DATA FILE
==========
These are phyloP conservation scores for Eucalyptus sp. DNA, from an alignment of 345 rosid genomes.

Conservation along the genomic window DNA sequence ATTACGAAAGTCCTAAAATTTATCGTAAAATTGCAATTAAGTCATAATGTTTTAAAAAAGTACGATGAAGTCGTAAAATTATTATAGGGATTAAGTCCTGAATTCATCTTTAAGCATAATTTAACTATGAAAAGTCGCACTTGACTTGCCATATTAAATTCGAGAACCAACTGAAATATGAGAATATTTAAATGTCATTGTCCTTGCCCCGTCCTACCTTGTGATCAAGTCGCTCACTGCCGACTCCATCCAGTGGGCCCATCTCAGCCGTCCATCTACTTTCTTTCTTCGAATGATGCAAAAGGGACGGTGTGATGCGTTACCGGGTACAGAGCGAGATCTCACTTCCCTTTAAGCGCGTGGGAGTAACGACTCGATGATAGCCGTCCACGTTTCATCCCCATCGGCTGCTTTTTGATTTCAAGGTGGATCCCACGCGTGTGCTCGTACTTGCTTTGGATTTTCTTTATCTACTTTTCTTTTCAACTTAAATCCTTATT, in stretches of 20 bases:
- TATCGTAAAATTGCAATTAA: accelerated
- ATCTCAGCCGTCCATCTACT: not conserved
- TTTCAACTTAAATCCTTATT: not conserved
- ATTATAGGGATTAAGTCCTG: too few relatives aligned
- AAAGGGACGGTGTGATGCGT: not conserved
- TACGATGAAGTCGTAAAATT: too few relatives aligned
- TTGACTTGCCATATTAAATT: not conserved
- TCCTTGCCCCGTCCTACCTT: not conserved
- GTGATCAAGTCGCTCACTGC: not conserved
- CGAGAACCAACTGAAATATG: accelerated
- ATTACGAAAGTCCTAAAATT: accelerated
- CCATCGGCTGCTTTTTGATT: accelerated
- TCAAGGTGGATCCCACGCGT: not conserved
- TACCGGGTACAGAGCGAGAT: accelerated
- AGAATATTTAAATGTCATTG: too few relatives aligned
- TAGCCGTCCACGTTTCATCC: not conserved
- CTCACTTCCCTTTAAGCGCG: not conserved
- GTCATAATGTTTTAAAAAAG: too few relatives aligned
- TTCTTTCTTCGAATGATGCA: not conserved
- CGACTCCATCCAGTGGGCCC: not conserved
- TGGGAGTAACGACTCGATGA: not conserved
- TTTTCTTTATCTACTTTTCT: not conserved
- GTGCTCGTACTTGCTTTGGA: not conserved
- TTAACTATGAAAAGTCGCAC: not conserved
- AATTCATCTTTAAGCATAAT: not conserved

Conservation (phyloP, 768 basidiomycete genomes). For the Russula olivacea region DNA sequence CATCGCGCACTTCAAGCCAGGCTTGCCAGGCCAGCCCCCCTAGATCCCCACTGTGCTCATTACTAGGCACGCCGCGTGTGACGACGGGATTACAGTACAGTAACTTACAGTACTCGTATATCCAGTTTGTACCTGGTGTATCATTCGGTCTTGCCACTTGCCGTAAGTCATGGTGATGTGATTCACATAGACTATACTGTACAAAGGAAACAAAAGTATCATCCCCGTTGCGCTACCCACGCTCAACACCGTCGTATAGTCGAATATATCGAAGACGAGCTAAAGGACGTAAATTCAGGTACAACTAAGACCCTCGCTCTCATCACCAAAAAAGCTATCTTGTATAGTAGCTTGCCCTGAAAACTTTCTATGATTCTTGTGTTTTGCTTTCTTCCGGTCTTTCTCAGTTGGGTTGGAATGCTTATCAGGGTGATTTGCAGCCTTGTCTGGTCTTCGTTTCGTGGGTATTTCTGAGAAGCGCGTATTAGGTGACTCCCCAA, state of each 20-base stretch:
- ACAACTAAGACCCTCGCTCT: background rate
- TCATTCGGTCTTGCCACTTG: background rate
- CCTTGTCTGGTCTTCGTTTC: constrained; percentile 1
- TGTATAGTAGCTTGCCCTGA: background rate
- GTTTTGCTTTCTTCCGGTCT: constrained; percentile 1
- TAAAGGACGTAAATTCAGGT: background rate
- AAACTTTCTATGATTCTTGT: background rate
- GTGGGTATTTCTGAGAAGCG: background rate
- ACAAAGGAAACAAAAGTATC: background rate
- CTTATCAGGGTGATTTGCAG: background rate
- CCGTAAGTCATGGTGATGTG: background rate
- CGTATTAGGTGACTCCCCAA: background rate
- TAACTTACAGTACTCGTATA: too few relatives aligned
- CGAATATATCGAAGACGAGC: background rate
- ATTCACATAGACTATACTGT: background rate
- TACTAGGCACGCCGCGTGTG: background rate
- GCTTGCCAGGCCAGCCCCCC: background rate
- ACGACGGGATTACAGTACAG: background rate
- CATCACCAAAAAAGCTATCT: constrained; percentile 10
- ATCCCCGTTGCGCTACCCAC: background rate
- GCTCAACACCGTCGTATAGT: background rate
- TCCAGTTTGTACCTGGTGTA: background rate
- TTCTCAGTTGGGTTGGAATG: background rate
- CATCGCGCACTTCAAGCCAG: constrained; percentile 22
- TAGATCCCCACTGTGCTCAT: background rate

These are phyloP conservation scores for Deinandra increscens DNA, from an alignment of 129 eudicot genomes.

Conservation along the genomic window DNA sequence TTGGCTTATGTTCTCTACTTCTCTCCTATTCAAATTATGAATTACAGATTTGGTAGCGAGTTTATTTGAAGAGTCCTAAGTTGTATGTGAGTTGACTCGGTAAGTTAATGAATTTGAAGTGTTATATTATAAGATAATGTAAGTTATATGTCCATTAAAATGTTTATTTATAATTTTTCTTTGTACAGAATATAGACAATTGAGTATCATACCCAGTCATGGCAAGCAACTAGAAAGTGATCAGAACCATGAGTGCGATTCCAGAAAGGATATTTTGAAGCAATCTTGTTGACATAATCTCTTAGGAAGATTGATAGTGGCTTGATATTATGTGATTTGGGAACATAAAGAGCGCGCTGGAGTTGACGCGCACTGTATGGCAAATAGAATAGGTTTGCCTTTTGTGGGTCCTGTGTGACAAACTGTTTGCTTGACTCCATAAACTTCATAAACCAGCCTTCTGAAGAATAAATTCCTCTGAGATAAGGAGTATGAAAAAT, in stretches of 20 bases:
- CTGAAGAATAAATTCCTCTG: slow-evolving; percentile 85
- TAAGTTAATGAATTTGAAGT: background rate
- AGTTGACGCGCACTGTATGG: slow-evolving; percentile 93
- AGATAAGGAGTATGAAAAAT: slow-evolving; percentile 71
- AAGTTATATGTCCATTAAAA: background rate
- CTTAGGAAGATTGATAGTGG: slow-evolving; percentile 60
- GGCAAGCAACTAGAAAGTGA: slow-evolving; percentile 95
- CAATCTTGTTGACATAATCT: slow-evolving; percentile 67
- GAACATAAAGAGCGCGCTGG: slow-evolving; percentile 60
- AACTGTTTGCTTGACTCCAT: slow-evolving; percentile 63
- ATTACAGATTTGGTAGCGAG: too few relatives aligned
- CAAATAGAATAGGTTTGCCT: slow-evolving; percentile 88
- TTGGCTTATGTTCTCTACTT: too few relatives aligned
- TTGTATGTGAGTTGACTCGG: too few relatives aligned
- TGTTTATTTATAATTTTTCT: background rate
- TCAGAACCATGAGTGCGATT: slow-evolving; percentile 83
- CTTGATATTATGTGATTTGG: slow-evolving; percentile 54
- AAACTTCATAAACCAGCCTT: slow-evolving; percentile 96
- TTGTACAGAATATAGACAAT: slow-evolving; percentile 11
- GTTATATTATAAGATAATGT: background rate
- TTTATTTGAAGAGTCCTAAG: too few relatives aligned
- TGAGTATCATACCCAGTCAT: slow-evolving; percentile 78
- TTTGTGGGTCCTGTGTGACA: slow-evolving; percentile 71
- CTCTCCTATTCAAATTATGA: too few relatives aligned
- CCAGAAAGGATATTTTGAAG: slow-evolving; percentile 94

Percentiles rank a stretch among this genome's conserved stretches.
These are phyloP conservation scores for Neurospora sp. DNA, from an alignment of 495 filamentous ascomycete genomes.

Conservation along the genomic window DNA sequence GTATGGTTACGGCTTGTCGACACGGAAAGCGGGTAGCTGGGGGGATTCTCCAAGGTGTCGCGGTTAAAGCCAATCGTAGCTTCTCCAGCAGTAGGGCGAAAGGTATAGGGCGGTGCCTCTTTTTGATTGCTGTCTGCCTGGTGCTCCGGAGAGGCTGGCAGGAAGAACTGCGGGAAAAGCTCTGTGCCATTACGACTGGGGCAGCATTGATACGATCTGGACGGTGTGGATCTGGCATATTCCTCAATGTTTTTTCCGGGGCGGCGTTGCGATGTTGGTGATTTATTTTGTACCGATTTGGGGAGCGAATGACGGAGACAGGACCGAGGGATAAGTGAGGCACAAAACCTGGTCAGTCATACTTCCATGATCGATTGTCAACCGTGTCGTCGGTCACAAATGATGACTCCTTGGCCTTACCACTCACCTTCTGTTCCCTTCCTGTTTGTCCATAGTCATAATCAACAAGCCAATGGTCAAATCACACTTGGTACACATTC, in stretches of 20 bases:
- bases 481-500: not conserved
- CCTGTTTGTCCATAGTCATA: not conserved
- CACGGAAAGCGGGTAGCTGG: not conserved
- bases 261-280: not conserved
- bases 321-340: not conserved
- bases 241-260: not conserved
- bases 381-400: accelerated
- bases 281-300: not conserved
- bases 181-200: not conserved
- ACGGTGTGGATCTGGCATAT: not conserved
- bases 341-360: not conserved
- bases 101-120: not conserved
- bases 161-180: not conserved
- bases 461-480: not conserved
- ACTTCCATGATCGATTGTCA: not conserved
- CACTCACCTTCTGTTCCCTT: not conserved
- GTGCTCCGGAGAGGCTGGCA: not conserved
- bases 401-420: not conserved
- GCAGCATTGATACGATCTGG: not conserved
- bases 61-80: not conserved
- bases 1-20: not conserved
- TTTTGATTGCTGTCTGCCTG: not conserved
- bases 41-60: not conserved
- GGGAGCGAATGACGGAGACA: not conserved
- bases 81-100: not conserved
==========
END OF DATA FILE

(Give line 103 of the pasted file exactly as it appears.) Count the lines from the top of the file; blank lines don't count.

- bases 61-80: not conserved